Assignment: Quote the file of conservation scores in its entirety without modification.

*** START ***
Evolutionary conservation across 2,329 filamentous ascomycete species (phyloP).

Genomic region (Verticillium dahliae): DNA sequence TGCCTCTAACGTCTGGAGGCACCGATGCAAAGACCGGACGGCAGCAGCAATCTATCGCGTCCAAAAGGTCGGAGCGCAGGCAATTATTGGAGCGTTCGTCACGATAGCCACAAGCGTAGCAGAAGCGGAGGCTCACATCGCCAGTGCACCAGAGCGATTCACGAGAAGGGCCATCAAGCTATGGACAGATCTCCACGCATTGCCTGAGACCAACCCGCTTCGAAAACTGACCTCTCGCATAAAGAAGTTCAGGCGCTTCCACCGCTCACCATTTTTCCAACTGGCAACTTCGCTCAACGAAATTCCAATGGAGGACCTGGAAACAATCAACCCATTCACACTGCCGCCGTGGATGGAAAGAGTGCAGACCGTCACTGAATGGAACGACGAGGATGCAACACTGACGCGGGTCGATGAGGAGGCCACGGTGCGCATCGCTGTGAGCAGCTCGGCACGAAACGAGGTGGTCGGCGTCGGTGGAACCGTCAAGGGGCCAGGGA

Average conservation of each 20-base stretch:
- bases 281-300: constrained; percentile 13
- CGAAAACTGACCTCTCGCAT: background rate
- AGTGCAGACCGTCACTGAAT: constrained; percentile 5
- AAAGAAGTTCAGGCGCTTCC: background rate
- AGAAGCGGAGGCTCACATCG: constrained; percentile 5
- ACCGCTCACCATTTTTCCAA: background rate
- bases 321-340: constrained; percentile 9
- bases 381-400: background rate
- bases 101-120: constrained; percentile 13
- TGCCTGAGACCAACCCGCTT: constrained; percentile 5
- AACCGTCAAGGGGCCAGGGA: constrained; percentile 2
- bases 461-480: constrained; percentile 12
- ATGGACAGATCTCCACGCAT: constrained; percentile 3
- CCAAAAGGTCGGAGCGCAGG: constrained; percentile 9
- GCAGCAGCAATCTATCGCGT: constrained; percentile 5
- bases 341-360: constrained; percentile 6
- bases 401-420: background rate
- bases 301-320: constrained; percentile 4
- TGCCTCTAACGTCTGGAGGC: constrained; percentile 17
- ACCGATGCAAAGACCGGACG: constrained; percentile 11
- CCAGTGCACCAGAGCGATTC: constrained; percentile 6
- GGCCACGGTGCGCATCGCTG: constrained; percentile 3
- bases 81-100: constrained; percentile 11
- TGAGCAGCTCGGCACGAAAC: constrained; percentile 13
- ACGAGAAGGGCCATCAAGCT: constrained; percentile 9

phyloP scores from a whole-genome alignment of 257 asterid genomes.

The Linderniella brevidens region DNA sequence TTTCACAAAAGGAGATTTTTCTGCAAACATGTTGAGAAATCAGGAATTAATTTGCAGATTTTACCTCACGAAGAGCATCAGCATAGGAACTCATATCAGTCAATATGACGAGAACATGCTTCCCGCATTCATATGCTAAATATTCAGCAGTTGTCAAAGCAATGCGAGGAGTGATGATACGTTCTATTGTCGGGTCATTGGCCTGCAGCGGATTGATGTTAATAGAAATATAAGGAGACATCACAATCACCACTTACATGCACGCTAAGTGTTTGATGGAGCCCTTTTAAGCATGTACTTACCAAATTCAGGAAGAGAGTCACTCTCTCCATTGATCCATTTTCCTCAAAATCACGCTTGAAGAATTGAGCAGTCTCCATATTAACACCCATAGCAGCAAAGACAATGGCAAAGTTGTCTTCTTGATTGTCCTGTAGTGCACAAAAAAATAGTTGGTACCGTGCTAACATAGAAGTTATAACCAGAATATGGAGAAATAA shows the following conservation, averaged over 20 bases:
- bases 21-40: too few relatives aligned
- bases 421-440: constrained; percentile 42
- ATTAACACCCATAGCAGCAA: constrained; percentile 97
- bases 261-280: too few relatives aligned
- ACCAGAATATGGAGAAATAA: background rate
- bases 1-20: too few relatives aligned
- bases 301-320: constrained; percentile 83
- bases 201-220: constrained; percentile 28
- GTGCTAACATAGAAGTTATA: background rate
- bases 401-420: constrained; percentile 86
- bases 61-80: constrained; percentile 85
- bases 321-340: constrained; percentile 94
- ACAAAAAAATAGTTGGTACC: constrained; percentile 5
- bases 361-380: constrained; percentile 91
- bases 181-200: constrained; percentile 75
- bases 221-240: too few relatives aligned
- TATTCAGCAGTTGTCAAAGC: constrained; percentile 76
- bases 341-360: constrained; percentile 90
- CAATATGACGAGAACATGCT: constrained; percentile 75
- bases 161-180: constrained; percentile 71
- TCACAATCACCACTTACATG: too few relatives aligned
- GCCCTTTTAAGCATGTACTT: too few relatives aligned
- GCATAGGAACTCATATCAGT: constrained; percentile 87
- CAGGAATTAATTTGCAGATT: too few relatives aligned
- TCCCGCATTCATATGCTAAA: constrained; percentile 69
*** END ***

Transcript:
Evolutionary conservation across 2,329 filamentous ascomycete species (phyloP).

Genomic region (Verticillium dahliae): DNA sequence TGCCTCTAACGTCTGGAGGCACCGATGCAAAGACCGGACGGCAGCAGCAATCTATCGCGTCCAAAAGGTCGGAGCGCAGGCAATTATTGGAGCGTTCGTCACGATAGCCACAAGCGTAGCAGAAGCGGAGGCTCACATCGCCAGTGCACCAGAGCGATTCACGAGAAGGGCCATCAAGCTATGGACAGATCTCCACGCATTGCCTGAGACCAACCCGCTTCGAAAACTGACCTCTCGCATAAAGAAGTTCAGGCGCTTCCACCGCTCACCATTTTTCCAACTGGCAACTTCGCTCAACGAAATTCCAATGGAGGACCTGGAAACAATCAACCCATTCACACTGCCGCCGTGGATGGAAAGAGTGCAGACCGTCACTGAATGGAACGACGAGGATGCAACACTGACGCGGGTCGATGAGGAGGCCACGGTGCGCATCGCTGTGAGCAGCTCGGCACGAAACGAGGTGGTCGGCGTCGGTGGAACCGTCAAGGGGCCAGGGA

Average conservation of each 20-base stretch:
- bases 281-300: constrained; percentile 13
- CGAAAACTGACCTCTCGCAT: background rate
- AGTGCAGACCGTCACTGAAT: constrained; percentile 5
- AAAGAAGTTCAGGCGCTTCC: background rate
- AGAAGCGGAGGCTCACATCG: constrained; percentile 5
- ACCGCTCACCATTTTTCCAA: background rate
- bases 321-340: constrained; percentile 9
- bases 381-400: background rate
- bases 101-120: constrained; percentile 13
- TGCCTGAGACCAACCCGCTT: constrained; percentile 5
- AACCGTCAAGGGGCCAGGGA: constrained; percentile 2
- bases 461-480: constrained; percentile 12
- ATGGACAGATCTCCACGCAT: constrained; percentile 3
- CCAAAAGGTCGGAGCGCAGG: constrained; percentile 9
- GCAGCAGCAATCTATCGCGT: constrained; percentile 5
- bases 341-360: constrained; percentile 6
- bases 401-420: background rate
- bases 301-320: constrained; percentile 4
- TGCCTCTAACGTCTGGAGGC: constrained; percentile 17
- ACCGATGCAAAGACCGGACG: constrained; percentile 11
- CCAGTGCACCAGAGCGATTC: constrained; percentile 6
- GGCCACGGTGCGCATCGCTG: constrained; percentile 3
- bases 81-100: constrained; percentile 11
- TGAGCAGCTCGGCACGAAAC: constrained; percentile 13
- ACGAGAAGGGCCATCAAGCT: constrained; percentile 9

phyloP scores from a whole-genome alignment of 257 asterid genomes.

The Linderniella brevidens region DNA sequence TTTCACAAAAGGAGATTTTTCTGCAAACATGTTGAGAAATCAGGAATTAATTTGCAGATTTTACCTCACGAAGAGCATCAGCATAGGAACTCATATCAGTCAATATGACGAGAACATGCTTCCCGCATTCATATGCTAAATATTCAGCAGTTGTCAAAGCAATGCGAGGAGTGATGATACGTTCTATTGTCGGGTCATTGGCCTGCAGCGGATTGATGTTAATAGAAATATAAGGAGACATCACAATCACCACTTACATGCACGCTAAGTGTTTGATGGAGCCCTTTTAAGCATGTACTTACCAAATTCAGGAAGAGAGTCACTCTCTCCATTGATCCATTTTCCTCAAAATCACGCTTGAAGAATTGAGCAGTCTCCATATTAACACCCATAGCAGCAAAGACAATGGCAAAGTTGTCTTCTTGATTGTCCTGTAGTGCACAAAAAAATAGTTGGTACCGTGCTAACATAGAAGTTATAACCAGAATATGGAGAAATAA shows the following conservation, averaged over 20 bases:
- bases 21-40: too few relatives aligned
- bases 421-440: constrained; percentile 42
- ATTAACACCCATAGCAGCAA: constrained; percentile 97
- bases 261-280: too few relatives aligned
- ACCAGAATATGGAGAAATAA: background rate
- bases 1-20: too few relatives aligned
- bases 301-320: constrained; percentile 83
- bases 201-220: constrained; percentile 28
- GTGCTAACATAGAAGTTATA: background rate
- bases 401-420: constrained; percentile 86
- bases 61-80: constrained; percentile 85
- bases 321-340: constrained; percentile 94
- ACAAAAAAATAGTTGGTACC: constrained; percentile 5
- bases 361-380: constrained; percentile 91
- bases 181-200: constrained; percentile 75
- bases 221-240: too few relatives aligned
- TATTCAGCAGTTGTCAAAGC: constrained; percentile 76
- bases 341-360: constrained; percentile 90
- CAATATGACGAGAACATGCT: constrained; percentile 75
- bases 161-180: constrained; percentile 71
- TCACAATCACCACTTACATG: too few relatives aligned
- GCCCTTTTAAGCATGTACTT: too few relatives aligned
- GCATAGGAACTCATATCAGT: constrained; percentile 87
- CAGGAATTAATTTGCAGATT: too few relatives aligned
- TCCCGCATTCATATGCTAAA: constrained; percentile 69